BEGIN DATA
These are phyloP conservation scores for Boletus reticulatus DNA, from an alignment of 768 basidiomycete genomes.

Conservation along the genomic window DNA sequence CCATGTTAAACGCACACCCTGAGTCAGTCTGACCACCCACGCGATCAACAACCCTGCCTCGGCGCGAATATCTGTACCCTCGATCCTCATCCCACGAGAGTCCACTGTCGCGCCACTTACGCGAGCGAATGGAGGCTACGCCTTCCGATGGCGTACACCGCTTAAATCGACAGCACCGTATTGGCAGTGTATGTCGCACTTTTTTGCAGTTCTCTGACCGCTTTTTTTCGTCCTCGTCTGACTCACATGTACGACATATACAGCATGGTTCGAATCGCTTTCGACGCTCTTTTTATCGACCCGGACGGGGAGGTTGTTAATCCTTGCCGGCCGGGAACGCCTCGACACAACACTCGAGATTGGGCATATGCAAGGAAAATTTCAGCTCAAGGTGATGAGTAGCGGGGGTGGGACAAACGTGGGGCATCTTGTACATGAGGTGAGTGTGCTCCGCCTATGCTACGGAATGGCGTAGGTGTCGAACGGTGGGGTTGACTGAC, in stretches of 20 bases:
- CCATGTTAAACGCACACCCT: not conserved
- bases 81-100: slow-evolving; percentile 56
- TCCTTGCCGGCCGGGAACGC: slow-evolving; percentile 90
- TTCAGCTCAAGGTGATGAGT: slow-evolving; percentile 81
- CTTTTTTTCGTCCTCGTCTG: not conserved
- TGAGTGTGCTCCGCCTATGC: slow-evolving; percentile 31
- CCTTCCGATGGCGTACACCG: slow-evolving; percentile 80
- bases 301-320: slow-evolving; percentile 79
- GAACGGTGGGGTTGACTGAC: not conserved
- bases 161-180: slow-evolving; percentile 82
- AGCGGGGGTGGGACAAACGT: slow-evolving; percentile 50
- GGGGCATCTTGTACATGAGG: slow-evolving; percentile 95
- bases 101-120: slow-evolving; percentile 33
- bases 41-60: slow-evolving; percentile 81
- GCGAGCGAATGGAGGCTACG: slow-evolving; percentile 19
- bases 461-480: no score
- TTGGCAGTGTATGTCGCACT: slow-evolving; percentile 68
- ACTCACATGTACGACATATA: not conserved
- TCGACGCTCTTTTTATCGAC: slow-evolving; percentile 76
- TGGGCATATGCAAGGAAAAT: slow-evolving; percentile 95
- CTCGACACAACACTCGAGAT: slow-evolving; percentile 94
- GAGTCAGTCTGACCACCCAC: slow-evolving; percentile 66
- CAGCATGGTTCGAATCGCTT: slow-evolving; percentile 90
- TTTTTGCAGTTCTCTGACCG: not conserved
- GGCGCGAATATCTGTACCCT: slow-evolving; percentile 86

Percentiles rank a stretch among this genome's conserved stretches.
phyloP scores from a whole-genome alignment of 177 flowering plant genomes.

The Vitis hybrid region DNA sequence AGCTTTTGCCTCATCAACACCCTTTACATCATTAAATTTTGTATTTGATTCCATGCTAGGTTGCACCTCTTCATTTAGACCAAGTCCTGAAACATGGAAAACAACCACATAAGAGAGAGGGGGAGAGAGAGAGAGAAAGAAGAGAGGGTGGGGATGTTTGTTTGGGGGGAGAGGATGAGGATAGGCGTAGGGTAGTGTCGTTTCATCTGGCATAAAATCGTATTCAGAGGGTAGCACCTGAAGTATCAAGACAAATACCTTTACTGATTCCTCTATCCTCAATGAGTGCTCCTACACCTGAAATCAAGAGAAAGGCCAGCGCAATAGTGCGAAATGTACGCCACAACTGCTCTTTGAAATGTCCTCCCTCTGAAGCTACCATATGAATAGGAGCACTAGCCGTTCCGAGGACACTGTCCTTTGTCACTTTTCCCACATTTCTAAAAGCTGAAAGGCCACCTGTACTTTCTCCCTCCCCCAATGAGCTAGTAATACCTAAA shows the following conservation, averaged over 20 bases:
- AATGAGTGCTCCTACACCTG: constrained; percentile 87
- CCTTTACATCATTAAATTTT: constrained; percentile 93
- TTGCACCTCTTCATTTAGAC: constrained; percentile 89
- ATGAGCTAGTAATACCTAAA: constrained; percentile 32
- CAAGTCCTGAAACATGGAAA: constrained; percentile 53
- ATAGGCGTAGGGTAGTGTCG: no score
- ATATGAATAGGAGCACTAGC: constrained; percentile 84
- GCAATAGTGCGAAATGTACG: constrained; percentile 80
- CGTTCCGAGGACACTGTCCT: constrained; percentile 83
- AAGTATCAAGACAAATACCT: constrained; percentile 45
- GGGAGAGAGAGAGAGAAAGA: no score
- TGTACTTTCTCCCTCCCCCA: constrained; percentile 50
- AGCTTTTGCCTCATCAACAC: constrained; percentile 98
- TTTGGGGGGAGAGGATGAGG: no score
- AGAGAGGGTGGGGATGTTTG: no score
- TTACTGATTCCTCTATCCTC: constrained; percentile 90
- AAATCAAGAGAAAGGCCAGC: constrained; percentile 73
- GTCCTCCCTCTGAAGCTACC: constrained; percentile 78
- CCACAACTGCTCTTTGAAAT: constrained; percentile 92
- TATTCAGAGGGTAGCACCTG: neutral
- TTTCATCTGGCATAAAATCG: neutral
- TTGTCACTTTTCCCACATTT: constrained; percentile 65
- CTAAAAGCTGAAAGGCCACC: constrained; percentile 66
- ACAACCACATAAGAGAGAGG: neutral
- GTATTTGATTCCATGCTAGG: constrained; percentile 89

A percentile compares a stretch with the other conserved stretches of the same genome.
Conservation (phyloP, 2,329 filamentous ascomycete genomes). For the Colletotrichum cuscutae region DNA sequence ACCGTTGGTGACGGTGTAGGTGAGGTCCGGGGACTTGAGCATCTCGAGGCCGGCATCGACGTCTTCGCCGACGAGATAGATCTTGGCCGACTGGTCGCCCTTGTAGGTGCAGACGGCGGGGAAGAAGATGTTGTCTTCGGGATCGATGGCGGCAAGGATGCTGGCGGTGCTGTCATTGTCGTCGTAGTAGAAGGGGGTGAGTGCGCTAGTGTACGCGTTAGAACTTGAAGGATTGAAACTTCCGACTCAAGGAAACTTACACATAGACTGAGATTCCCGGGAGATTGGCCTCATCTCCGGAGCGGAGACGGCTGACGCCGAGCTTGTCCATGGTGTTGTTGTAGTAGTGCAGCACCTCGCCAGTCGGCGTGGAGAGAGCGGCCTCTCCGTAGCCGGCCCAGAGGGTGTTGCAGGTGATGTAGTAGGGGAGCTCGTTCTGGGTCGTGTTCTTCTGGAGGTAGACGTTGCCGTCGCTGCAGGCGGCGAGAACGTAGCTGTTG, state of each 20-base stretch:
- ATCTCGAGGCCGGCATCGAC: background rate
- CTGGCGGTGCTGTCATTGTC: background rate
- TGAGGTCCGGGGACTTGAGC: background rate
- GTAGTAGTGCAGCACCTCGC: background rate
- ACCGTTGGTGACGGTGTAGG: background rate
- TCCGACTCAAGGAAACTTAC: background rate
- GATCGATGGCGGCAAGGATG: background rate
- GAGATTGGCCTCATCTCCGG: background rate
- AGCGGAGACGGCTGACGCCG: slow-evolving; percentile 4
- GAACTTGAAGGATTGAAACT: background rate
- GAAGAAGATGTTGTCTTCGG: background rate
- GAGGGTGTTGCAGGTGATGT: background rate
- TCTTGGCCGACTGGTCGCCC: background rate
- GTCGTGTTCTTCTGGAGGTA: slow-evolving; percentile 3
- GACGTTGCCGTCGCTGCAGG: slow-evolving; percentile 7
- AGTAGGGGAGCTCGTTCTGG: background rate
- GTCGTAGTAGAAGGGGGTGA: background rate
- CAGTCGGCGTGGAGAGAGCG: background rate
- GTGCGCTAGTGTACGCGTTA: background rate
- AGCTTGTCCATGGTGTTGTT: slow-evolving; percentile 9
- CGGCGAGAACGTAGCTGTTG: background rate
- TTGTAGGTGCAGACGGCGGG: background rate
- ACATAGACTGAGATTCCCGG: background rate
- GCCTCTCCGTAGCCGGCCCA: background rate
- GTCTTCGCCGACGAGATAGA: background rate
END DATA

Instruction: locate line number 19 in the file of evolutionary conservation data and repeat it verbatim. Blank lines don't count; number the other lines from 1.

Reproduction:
- TTGGCAGTGTATGTCGCACT: slow-evolving; percentile 68